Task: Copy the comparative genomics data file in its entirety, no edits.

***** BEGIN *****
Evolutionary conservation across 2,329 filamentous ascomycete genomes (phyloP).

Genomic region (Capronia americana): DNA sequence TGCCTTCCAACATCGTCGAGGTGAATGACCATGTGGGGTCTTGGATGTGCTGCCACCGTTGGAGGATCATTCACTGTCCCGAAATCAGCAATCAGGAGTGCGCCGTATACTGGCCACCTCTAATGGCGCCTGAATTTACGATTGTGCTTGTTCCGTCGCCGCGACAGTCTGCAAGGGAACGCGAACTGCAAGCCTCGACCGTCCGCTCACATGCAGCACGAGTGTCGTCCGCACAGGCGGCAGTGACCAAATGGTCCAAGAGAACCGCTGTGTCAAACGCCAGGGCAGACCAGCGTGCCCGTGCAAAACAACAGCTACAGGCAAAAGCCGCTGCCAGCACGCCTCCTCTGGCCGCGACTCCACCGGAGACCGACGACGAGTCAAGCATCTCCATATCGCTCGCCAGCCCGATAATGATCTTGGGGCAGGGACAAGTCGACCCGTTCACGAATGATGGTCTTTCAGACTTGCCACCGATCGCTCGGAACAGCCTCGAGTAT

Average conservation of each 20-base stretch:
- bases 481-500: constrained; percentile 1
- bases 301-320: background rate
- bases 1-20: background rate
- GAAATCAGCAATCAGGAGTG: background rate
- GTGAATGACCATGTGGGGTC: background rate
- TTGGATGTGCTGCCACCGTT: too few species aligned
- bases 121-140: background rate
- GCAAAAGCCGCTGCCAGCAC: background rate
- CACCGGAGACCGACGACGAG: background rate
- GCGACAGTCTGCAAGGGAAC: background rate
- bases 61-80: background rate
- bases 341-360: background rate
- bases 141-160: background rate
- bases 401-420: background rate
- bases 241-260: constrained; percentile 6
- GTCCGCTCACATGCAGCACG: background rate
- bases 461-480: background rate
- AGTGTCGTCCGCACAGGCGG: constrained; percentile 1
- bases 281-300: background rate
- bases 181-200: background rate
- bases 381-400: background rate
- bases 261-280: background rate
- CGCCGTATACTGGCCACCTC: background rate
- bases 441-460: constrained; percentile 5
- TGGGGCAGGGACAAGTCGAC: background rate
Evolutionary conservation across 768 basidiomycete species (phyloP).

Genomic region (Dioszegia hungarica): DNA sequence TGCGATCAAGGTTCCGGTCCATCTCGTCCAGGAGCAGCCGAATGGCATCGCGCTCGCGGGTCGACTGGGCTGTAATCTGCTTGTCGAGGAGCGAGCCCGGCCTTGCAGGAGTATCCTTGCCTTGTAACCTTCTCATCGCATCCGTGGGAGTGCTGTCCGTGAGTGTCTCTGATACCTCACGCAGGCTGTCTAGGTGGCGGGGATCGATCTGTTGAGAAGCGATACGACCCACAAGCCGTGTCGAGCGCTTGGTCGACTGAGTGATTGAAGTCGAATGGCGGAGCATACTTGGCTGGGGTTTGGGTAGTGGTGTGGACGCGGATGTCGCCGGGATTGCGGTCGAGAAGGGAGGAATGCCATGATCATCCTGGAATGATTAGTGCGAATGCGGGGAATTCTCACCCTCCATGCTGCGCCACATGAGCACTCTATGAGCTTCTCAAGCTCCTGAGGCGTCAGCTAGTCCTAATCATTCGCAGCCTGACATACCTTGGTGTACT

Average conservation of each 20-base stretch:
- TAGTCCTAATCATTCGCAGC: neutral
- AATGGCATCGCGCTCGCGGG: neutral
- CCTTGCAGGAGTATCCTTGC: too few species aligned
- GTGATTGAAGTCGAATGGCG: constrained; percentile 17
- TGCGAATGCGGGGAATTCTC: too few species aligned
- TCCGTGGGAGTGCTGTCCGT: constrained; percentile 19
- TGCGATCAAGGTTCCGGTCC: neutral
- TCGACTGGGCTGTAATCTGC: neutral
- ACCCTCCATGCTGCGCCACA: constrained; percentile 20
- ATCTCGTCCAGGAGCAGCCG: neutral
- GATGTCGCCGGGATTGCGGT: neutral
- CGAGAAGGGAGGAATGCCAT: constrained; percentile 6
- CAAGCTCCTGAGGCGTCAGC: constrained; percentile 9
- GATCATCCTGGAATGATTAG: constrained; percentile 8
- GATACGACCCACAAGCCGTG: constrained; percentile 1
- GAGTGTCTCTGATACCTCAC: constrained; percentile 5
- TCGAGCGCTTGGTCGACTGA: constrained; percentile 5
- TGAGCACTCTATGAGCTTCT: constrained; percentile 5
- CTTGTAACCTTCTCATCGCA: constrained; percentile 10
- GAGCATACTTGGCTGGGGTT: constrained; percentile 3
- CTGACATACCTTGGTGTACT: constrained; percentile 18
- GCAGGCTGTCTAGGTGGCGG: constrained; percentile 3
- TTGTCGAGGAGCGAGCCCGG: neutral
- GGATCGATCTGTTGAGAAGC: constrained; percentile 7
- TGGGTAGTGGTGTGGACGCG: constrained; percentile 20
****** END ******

Evolutionary conservation across 2,329 filamentous ascomycete genomes (phyloP).

Genomic region (Capronia americana): DNA sequence TGCCTTCCAACATCGTCGAGGTGAATGACCATGTGGGGTCTTGGATGTGCTGCCACCGTTGGAGGATCATTCACTGTCCCGAAATCAGCAATCAGGAGTGCGCCGTATACTGGCCACCTCTAATGGCGCCTGAATTTACGATTGTGCTTGTTCCGTCGCCGCGACAGTCTGCAAGGGAACGCGAACTGCAAGCCTCGACCGTCCGCTCACATGCAGCACGAGTGTCGTCCGCACAGGCGGCAGTGACCAAATGGTCCAAGAGAACCGCTGTGTCAAACGCCAGGGCAGACCAGCGTGCCCGTGCAAAACAACAGCTACAGGCAAAAGCCGCTGCCAGCACGCCTCCTCTGGCCGCGACTCCACCGGAGACCGACGACGAGTCAAGCATCTCCATATCGCTCGCCAGCCCGATAATGATCTTGGGGCAGGGACAAGTCGACCCGTTCACGAATGATGGTCTTTCAGACTTGCCACCGATCGCTCGGAACAGCCTCGAGTAT

Average conservation of each 20-base stretch:
- bases 481-500: constrained; percentile 1
- bases 301-320: background rate
- bases 1-20: background rate
- GAAATCAGCAATCAGGAGTG: background rate
- GTGAATGACCATGTGGGGTC: background rate
- TTGGATGTGCTGCCACCGTT: too few species aligned
- bases 121-140: background rate
- GCAAAAGCCGCTGCCAGCAC: background rate
- CACCGGAGACCGACGACGAG: background rate
- GCGACAGTCTGCAAGGGAAC: background rate
- bases 61-80: background rate
- bases 341-360: background rate
- bases 141-160: background rate
- bases 401-420: background rate
- bases 241-260: constrained; percentile 6
- GTCCGCTCACATGCAGCACG: background rate
- bases 461-480: background rate
- AGTGTCGTCCGCACAGGCGG: constrained; percentile 1
- bases 281-300: background rate
- bases 181-200: background rate
- bases 381-400: background rate
- bases 261-280: background rate
- CGCCGTATACTGGCCACCTC: background rate
- bases 441-460: constrained; percentile 5
- TGGGGCAGGGACAAGTCGAC: background rate
Evolutionary conservation across 768 basidiomycete species (phyloP).

Genomic region (Dioszegia hungarica): DNA sequence TGCGATCAAGGTTCCGGTCCATCTCGTCCAGGAGCAGCCGAATGGCATCGCGCTCGCGGGTCGACTGGGCTGTAATCTGCTTGTCGAGGAGCGAGCCCGGCCTTGCAGGAGTATCCTTGCCTTGTAACCTTCTCATCGCATCCGTGGGAGTGCTGTCCGTGAGTGTCTCTGATACCTCACGCAGGCTGTCTAGGTGGCGGGGATCGATCTGTTGAGAAGCGATACGACCCACAAGCCGTGTCGAGCGCTTGGTCGACTGAGTGATTGAAGTCGAATGGCGGAGCATACTTGGCTGGGGTTTGGGTAGTGGTGTGGACGCGGATGTCGCCGGGATTGCGGTCGAGAAGGGAGGAATGCCATGATCATCCTGGAATGATTAGTGCGAATGCGGGGAATTCTCACCCTCCATGCTGCGCCACATGAGCACTCTATGAGCTTCTCAAGCTCCTGAGGCGTCAGCTAGTCCTAATCATTCGCAGCCTGACATACCTTGGTGTACT

Average conservation of each 20-base stretch:
- TAGTCCTAATCATTCGCAGC: neutral
- AATGGCATCGCGCTCGCGGG: neutral
- CCTTGCAGGAGTATCCTTGC: too few species aligned
- GTGATTGAAGTCGAATGGCG: constrained; percentile 17
- TGCGAATGCGGGGAATTCTC: too few species aligned
- TCCGTGGGAGTGCTGTCCGT: constrained; percentile 19
- TGCGATCAAGGTTCCGGTCC: neutral
- TCGACTGGGCTGTAATCTGC: neutral
- ACCCTCCATGCTGCGCCACA: constrained; percentile 20
- ATCTCGTCCAGGAGCAGCCG: neutral
- GATGTCGCCGGGATTGCGGT: neutral
- CGAGAAGGGAGGAATGCCAT: constrained; percentile 6
- CAAGCTCCTGAGGCGTCAGC: constrained; percentile 9
- GATCATCCTGGAATGATTAG: constrained; percentile 8
- GATACGACCCACAAGCCGTG: constrained; percentile 1
- GAGTGTCTCTGATACCTCAC: constrained; percentile 5
- TCGAGCGCTTGGTCGACTGA: constrained; percentile 5
- TGAGCACTCTATGAGCTTCT: constrained; percentile 5
- CTTGTAACCTTCTCATCGCA: constrained; percentile 10
- GAGCATACTTGGCTGGGGTT: constrained; percentile 3
- CTGACATACCTTGGTGTACT: constrained; percentile 18
- GCAGGCTGTCTAGGTGGCGG: constrained; percentile 3
- TTGTCGAGGAGCGAGCCCGG: neutral
- GGATCGATCTGTTGAGAAGC: constrained; percentile 7
- TGGGTAGTGGTGTGGACGCG: constrained; percentile 20